It is a book that won’t appear until March, yet it has already been hailed as the most important publishing event of 2011. Newspapers have written about it. Journalists and politicians have discussed it on television. It is enough to type the first word of its title into a search engine and hundreds, if not thousands, ofreferences come up. Internet fora are flush with comments. Some are full of indignation, outrage and hatred for the author. He has been called a traitor, a renegade, a liar, a cheat and a slave of mammon. Furious bloggers swear they won’t touch the book with a bargepole, let alone buy it, lest they help this scoundrel and bastard make money. There is even a social movement calling for a boycott of the book’s publishers. There have also been calls for fisticuffs and lawsuits.
Of course, other voices have also been heard. These, however, typically assume a somewhat different tone. One that is calmer, free of scorn and aggression. The more sensible of them suggest we wait until the book has been published to read it and only then start the mud-slinging, if necessary. Others also insist they are not buying the book as it contains only well known facts, so it would be a waste of money. However, the voices of reason and moderation seem to be in the minority.
You will ask what sort of book this is. It is a history book. What is it about? About Poles and Jews, of course. Its author is the Polish sociologist and historian Jan Tomasz Gross, who has been living in the US for decades. Its title, The Gold Harvest, refers to activities carried out by Polish peasants in villages situated in the vicinity of the German extermination camps in eastern Poland: Treblinka, Sobibor and Bełżec, but particularly Treblinka. In these relatively primitive camps the Germans managed without crematoria, burning the corpses of the people they gassed in the open air on huge metal grates. The ashes were then buried in shallow graves. After a year or eighteen months the camps were dismantled, all traces of them were removed and a forest was planted in their stead. After the war the local peasants would dig up the area full of ashes in search of gold and precious stones that had escaped the vigilance of the Nazi butchers. They would dig and sift the sand like gold diggers somewhere in California. And they did find things. The villages started to become wealthier and more civilized. Wooden houses were replaced by houses built of bricks. Tin roofs appeared where there used to be thatch. But this is not a piece about Polish peasants and Jewish ashes, although it is an important topic.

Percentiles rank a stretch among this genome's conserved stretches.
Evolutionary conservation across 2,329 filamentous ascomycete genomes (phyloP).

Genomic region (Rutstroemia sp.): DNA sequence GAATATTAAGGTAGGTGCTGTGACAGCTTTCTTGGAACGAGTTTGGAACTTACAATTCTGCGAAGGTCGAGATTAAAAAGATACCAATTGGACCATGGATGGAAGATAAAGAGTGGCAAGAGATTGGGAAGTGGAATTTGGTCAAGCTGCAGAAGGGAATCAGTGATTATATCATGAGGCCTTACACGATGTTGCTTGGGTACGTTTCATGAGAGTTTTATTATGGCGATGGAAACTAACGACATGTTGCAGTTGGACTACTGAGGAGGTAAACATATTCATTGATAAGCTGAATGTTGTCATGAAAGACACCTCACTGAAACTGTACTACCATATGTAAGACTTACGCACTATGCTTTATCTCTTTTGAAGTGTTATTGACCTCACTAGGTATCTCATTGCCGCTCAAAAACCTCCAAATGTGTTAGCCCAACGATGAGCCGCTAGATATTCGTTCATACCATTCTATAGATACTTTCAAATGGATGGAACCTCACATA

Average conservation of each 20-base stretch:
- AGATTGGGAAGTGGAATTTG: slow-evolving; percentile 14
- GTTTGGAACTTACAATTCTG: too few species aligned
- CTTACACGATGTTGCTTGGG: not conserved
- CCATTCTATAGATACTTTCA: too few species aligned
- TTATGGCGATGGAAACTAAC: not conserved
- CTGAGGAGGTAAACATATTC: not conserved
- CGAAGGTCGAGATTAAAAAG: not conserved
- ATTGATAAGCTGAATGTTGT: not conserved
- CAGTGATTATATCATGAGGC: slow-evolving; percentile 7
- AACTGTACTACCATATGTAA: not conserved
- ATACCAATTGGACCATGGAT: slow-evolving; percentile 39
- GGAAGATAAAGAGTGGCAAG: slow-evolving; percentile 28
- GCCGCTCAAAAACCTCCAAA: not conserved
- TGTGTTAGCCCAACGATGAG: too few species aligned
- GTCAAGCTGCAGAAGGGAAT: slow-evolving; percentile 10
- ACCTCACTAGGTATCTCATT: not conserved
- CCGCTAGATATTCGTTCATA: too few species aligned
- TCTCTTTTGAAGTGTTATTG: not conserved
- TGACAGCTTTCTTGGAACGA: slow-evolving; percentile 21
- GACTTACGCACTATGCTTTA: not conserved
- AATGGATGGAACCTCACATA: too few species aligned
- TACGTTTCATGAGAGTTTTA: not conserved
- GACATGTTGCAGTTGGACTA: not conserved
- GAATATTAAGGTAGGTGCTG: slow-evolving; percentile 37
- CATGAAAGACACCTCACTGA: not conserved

What is fascinating about my country is this inseparable Polish-Jewish mix: the mixture of contradictory feelings, of sympathy, admiration, grievances, fears, fascination and hatred. I don’t think there is any other nation to which we are tied by a stronger bond. Neither the Germans nor the Russians evoke such profound and deeply hidden emotions. There is a certain fatalism to it. There have been no Jews in Poland for a long time now, yet in some unfathomable way we are condemned to each other. They are part of our being, part of our soul, our identity, our subconscious. We have lived together for centuries, ever since stakes and pogroms forced them to flee from all over Europe. In Poland they found a refuge, only to find here also extermination and graves. There was something diabolical about the German plan. The Germans got rid of the ashes, thereby ridding themselves of the guilt and cleansing themselves. We had lived with the Jews for centuries and now we live with their ashes, with their spirits, and this is how it will be until the end of the world. It is quite possible that we will never come to terms with it. If the world associates my country with anything, it is Auschwitz. We have not been able to mourn their death properly. We are a strange nation: on 1 November, on All Saints Day, hundreds of thousands of us descend on the graves of our nearest and dearest to light candles. Hardly anyone on that day comes to the fields of Jewish ashes.
We are not capable of living with our own memory. It seems to weigh too heavily on us. An ordinary book that says we are not as innocent as we would like to be is capable of unleashing demons. It unleashes fear and hysteria. As if the deceased have risen from their graves and entered our lives. And it will certainly be like this until we manage to mourn them properly and to bury them the way we bury our own dead.
Translation: Julia Sherwood
The essay appears in Slovak translation in Forum, a supplement to the daily SME.